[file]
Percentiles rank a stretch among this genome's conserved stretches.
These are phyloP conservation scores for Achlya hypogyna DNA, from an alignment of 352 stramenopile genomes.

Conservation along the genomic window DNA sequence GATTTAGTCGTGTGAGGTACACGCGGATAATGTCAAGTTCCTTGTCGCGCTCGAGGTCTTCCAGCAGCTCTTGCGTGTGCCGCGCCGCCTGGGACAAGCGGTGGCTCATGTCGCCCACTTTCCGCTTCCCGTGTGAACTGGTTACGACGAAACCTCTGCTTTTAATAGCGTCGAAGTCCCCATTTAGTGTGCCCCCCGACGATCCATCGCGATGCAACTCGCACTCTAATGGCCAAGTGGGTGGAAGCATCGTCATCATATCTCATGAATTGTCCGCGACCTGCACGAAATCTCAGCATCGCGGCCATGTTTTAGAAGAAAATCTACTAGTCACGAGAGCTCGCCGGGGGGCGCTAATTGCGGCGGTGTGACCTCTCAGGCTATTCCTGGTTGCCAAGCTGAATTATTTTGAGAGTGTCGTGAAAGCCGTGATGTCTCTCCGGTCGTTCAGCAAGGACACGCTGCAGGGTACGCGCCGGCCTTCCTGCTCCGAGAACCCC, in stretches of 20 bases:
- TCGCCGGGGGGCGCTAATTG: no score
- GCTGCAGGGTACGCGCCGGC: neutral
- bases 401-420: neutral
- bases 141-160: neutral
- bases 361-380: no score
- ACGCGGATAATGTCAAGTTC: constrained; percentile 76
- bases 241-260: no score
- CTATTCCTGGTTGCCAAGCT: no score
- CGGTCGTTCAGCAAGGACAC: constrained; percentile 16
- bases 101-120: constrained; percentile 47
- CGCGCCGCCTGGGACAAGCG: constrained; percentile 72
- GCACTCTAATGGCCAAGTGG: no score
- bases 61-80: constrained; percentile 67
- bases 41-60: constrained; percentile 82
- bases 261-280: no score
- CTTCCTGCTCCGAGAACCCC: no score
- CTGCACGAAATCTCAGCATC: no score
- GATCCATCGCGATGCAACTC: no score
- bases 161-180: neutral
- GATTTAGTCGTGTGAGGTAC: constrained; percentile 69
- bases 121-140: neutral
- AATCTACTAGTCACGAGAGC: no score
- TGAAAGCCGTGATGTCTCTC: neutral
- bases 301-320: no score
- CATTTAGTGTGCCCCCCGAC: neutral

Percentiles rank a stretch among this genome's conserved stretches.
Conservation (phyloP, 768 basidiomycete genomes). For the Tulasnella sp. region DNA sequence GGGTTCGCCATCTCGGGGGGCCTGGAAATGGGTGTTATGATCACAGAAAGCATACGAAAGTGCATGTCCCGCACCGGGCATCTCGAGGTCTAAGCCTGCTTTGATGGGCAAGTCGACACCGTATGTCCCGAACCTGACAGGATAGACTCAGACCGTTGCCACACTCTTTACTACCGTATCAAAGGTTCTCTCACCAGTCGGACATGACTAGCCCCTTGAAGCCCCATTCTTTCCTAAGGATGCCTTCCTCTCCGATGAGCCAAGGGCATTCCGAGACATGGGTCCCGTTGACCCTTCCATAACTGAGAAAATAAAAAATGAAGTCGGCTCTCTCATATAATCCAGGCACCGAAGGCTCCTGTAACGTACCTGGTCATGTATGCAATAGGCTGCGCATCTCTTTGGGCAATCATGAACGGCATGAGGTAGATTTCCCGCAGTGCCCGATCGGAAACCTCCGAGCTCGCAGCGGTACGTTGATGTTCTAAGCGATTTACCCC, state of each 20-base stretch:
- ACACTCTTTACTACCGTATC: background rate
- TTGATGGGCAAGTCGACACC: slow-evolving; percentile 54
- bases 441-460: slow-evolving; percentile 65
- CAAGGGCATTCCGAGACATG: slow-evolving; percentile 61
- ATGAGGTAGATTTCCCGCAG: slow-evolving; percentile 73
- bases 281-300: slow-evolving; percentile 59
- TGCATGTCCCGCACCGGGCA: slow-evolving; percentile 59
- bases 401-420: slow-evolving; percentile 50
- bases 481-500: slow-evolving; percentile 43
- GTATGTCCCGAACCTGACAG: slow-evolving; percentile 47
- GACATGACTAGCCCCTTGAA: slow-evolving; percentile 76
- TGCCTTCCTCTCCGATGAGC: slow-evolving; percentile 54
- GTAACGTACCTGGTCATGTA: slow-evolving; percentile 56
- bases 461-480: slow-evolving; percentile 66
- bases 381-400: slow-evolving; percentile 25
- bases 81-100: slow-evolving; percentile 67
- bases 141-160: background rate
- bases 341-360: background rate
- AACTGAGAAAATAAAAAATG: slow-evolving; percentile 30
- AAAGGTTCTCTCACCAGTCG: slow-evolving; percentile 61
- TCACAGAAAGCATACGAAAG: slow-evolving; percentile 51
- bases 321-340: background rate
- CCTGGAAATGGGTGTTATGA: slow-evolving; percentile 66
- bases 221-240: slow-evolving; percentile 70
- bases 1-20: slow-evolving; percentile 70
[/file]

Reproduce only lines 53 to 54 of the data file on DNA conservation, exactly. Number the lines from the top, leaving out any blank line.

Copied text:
- CCTGGAAATGGGTGTTATGA: slow-evolving; percentile 66
- bases 221-240: slow-evolving; percentile 70